Thanks BDAqua, Squishy Tia & MonkeyBoy for your help!
I spent last night trouble shooting using "outside the box" ideas. Here are the steps that I took in their chronological order:
STEP 1: I opened my functioning (ca. 2007) MBP and moved it's HDD over to the non-functioning (ca. 2006) MBP. The 2006 MBP booted without a problem and, when I logged in, it was as if I was now using the 2007 MBP. (I was able to access all of the files/programs without a problem. The only exception being that some programs now asked for a license to be entered.) I believe that the fact that the HDD from the 2007 MBP works fine in the 2006 MBP establishes that there is nothing wrong with the cables/motherboard in the 2006 MBP. Therefore, the problems encountered with attempting to install a new HDD, and subsequently the OS, on the 2006 MBP must have to do with either the HDD, the installation disks or both.
Note: I am the original owner of both MBPs. I kept the original packaging/disks and, until two days ago, had never touched the installation disks that came with the MBPs. (The disks were still cradled in the boxes that the laptops were packaged/shipped in.) When I first sat down to install the HDD and OS on the 2006 MBP, I was not sure which set of disks was the correct set, so I tried both. The first set I tried, immediately gave me an error stating that the OS could not be installed on the laptop. When I tried the 2nd set of disks, I did not encounter any error and the installation proceeded smoothly until I encountered the "select destination" problem that is described in my 1st post at the top of this discussion. Consequently, I believe that I am using the correct installation disks. Please also note that the "original" HDD from the 2007 MBP (which I used to test the cables/motherboard of the 2006 MBP) is a 200GB 7200rpm HGST. In order to reduce as many variables as possible, I am using HGST HDDs exclusively while trying to resolve this problem.
STEP 2: I used free SuperDuper! cloning software to clone the 2007 MBP HDD onto a 500GB 7200rpm HGST. This cloned HDD successfully booted on the 2006 MBP exactly as the source HDD did as described in STEP 1 above. This established that the make/model of the newer HGST HDD was compatible/functional with the 2006 MBP.
STEP 3: With the cloned 2007 HDD installed in the 2006 MBP, I connected a new 500GB 7200rpm HGST HDD (erased/formatted GUID) to the 2006 MBP via a USB/SATA wire connection. (see Image 1)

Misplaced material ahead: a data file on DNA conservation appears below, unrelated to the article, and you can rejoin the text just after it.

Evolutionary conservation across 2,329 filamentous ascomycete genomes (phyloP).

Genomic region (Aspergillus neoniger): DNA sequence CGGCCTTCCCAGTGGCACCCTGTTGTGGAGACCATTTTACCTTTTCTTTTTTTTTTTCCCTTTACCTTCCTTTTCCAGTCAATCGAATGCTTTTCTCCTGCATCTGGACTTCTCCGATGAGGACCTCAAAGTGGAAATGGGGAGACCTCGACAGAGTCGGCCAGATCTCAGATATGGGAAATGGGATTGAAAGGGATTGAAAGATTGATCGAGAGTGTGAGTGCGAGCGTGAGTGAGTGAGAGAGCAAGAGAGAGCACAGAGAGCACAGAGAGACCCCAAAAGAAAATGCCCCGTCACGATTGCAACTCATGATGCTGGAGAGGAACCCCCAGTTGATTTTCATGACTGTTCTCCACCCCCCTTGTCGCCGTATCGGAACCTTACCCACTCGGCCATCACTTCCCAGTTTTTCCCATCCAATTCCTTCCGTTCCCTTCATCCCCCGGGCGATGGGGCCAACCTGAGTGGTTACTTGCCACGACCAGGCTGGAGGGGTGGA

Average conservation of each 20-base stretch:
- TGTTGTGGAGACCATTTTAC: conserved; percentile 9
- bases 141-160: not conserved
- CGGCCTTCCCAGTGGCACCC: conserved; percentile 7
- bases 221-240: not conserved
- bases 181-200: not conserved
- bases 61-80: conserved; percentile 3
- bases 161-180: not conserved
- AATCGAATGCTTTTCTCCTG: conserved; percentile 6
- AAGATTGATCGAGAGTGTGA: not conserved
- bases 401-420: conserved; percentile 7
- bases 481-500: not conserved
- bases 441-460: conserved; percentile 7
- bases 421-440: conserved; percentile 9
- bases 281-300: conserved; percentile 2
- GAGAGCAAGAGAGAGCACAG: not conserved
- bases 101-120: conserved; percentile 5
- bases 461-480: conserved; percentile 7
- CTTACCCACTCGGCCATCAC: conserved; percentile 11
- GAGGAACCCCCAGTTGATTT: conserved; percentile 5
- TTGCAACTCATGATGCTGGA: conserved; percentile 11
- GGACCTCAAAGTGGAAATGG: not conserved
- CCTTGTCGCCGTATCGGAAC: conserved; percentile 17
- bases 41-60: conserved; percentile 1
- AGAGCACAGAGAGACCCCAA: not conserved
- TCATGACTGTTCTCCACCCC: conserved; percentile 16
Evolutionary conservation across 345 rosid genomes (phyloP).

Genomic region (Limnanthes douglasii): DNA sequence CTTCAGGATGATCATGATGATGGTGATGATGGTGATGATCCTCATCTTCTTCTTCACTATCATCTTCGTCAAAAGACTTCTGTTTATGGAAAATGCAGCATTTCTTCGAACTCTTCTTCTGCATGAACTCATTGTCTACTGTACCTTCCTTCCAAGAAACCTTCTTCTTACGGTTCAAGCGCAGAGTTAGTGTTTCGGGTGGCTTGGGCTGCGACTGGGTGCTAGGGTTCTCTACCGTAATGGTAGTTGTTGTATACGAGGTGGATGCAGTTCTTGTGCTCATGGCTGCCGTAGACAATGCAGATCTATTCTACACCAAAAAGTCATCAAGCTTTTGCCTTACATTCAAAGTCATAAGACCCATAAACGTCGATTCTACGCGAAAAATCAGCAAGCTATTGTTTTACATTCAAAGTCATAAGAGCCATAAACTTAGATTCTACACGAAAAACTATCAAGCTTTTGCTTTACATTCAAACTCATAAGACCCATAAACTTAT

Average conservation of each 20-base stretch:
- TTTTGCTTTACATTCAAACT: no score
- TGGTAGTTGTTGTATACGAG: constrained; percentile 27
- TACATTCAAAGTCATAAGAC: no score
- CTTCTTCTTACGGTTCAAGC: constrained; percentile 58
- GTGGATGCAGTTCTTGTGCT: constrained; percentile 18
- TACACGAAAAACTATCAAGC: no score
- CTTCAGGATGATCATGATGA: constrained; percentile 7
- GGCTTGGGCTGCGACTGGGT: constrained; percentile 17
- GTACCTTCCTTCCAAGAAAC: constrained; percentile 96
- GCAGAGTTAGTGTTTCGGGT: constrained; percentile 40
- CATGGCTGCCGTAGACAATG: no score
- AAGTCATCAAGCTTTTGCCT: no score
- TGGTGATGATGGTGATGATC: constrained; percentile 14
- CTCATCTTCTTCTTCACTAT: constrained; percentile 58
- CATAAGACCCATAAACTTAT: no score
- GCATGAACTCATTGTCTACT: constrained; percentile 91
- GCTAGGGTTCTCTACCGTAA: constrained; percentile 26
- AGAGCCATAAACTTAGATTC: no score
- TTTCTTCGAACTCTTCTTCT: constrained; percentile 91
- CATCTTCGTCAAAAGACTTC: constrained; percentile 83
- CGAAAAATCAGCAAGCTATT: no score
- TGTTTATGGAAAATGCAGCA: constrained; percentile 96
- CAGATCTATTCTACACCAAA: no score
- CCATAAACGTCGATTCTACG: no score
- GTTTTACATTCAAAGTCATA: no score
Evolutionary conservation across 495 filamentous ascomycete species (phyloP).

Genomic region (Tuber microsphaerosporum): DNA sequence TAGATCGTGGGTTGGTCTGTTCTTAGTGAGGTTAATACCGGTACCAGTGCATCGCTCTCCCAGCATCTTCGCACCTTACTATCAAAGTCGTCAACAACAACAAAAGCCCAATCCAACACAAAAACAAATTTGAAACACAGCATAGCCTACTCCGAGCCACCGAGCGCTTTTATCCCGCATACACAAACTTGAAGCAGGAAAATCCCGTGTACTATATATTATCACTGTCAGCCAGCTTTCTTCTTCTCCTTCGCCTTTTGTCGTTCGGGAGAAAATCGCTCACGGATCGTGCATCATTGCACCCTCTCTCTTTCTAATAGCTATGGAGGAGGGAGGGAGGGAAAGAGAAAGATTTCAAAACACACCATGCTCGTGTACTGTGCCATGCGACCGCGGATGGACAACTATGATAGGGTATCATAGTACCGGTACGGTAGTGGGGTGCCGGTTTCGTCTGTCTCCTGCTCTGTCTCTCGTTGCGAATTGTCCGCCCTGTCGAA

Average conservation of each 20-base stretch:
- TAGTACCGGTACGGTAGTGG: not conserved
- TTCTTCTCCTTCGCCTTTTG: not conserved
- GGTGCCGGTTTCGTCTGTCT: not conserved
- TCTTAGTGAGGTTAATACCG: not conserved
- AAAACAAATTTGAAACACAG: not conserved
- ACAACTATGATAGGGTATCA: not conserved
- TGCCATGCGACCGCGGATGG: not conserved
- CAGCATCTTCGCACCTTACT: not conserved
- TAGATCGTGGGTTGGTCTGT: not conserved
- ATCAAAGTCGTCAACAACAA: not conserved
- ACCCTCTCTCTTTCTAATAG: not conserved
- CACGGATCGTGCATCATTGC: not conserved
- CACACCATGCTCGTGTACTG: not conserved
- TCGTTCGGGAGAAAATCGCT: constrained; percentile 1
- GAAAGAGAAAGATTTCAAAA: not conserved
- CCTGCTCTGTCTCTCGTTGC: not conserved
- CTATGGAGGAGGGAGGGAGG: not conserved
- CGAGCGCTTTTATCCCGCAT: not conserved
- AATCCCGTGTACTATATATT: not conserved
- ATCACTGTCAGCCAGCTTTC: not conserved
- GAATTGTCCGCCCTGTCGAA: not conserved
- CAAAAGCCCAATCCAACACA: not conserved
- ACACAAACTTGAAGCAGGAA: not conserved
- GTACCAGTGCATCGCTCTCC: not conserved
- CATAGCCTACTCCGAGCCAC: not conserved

STEP 4: Next, I ran the OS installation disk on the 2006 MBP and followed the usual steps (select language, agree to terms, etc.). At the "Select Destination" step, the new HDD was listed as "selectable" and marked with a green icon. I selected the HDD and proceeded with installing both OS disks successfully.
Note: Subsequent to installation of the OS, I re-booted the 2006 MBP and followed the prompts for setting up/registering the MBP, etc. Once complete with registration, I successfully logged into the laptop as if it were a new machine. The only unusual thing is that there is no grey "internal" HDD icon on the desktop, instead there is yellow HDD icon in the style of an "external" HDD. (see Image 4) Though there are 2 HDDs (one connected internally and one connected externally via USB/SATA) connected to the 2006 MBP, there is only 1 HDD (the externally connected one) that appears on the list of HDDs. Please also note that immediately after logging in, there is an error message that states "Disk Insertion: The disk you inserted was not readable by this computer." (see Image 4) After a few moments, the message goes away.
STEP 5: I removed the cloned 2007 HDD from inside the 2006 MBP, then disconnected the 2nd HDD (with the recently installed OS) from the USB/SATA cable and placed it inside the 2006 MBP. When attempting to boot the 2006 MBP, the boot starts as normal (see Image 2) but, after a few moments a grey "no" symbol appears (see Image 3). After 1.5 hours of this screen, I did a hard shutdown/restart. The "no" symbol returns every time I restart.
STEP 6: To be certain that the OS was installed on the 2nd HDD (as opposed to the cloned 2007 HDD), I removed the 2nd HDD from inside the 2006 MBP and returned the cloned 2007 HDD to the inside of the 2006 MBP. (Leaving the 2nd HDD unconnected to the USB/SATA cable.) I re-booted the laptop and it behaved exactly as described in STEP 1 above, with no sign of the OS having been accidentally installed on it.
STEP 7: While keeping the cloned 2007 HDD inside the 2006 MBP, I returned the 2nd HDD to the USB/SATA connection and re-booted. The result is a successful boot and the return of the logging in behavior described above at the end of the Note for STEP 4.
At this point, I'm not certain how to simply install 1 HDD in the 2006 MBP. It appears that I need a cloned HDD running on the laptop to be able to get the Installation disk to recognize the 2nd HDD at the "Select Destination" step of the installation process. However, once installation is complete, it appears that the only way to use the 2nd HDD is to leave it connected externally and leave the cloned HDD internally....
Note: I originally started with 500GB 7200rpm WD HDDs. After encountering the same problem listed in my first post, I moved to HGST to eliminate the WD variable. Being that Apple shipped the MBP with an HGST HDD, and given that the 2 WD HDDs behaved no better, I think that it is reasonable to stay with HGST for now.
Any other thoughts or suggestions?? Thanks!
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Last edited by VeritasCinema on Mon Feb 25, 2013 8:50 pm, edited 3 times in total.